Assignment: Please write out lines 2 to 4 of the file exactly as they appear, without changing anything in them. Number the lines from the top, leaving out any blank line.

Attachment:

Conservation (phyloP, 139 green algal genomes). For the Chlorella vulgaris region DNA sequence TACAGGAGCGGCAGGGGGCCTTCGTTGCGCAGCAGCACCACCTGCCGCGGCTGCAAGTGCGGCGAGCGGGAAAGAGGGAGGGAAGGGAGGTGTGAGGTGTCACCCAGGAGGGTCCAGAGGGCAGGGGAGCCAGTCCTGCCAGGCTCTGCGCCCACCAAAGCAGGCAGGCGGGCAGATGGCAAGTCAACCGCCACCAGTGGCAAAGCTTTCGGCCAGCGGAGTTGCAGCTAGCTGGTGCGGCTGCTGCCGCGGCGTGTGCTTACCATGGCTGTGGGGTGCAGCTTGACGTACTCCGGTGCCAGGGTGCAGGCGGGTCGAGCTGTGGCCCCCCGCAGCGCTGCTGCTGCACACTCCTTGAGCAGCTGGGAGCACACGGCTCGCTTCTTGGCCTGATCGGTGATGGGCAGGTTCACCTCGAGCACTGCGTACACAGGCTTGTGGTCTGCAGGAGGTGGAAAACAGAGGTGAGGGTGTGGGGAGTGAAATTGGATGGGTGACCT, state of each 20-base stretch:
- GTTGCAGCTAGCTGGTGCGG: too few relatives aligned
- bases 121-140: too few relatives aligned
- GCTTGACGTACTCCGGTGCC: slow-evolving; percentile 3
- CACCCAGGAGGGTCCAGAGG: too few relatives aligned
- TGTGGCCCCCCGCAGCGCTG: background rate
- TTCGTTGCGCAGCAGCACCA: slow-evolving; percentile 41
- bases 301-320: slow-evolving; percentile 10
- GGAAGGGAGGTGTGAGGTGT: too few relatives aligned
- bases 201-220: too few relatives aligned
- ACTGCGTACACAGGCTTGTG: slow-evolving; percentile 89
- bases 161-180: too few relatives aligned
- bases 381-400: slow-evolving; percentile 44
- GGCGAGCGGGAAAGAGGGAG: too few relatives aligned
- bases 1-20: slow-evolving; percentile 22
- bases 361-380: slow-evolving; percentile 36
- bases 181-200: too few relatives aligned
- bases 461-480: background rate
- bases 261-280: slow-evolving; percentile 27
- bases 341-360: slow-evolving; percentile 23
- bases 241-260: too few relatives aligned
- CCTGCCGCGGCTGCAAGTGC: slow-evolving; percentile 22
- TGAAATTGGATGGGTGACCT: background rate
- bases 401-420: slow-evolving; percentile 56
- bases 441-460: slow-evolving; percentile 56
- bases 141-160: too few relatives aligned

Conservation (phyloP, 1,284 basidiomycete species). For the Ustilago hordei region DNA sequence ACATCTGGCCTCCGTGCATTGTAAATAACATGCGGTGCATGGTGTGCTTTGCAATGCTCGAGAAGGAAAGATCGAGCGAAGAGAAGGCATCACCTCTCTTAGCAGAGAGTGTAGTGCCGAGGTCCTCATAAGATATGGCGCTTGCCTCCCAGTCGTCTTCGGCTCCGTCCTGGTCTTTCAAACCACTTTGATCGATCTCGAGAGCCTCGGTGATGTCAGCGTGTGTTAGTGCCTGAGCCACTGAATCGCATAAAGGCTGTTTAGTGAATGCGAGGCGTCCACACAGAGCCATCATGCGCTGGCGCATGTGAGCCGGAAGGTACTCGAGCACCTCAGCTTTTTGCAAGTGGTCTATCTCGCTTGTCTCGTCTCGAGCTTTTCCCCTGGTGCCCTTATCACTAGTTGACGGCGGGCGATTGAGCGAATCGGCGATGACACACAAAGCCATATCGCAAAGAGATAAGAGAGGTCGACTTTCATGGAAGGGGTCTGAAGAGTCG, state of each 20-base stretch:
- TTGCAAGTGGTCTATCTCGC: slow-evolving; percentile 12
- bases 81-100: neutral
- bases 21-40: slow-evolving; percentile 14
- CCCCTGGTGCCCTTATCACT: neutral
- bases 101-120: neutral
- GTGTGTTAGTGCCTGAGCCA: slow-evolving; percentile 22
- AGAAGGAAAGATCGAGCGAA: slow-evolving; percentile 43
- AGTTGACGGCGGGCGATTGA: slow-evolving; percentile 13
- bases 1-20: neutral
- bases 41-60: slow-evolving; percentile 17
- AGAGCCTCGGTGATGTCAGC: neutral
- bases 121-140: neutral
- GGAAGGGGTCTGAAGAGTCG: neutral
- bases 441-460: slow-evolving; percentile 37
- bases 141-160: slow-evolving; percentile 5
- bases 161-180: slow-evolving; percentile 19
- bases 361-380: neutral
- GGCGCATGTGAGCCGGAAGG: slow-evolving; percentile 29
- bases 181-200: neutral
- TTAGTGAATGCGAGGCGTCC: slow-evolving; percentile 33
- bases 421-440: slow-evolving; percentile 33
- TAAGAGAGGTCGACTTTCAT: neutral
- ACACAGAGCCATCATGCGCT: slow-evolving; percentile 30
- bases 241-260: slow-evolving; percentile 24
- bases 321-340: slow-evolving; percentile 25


- GTTGCAGCTAGCTGGTGCGG: too few relatives aligned
- bases 121-140: too few relatives aligned
- GCTTGACGTACTCCGGTGCC: slow-evolving; percentile 3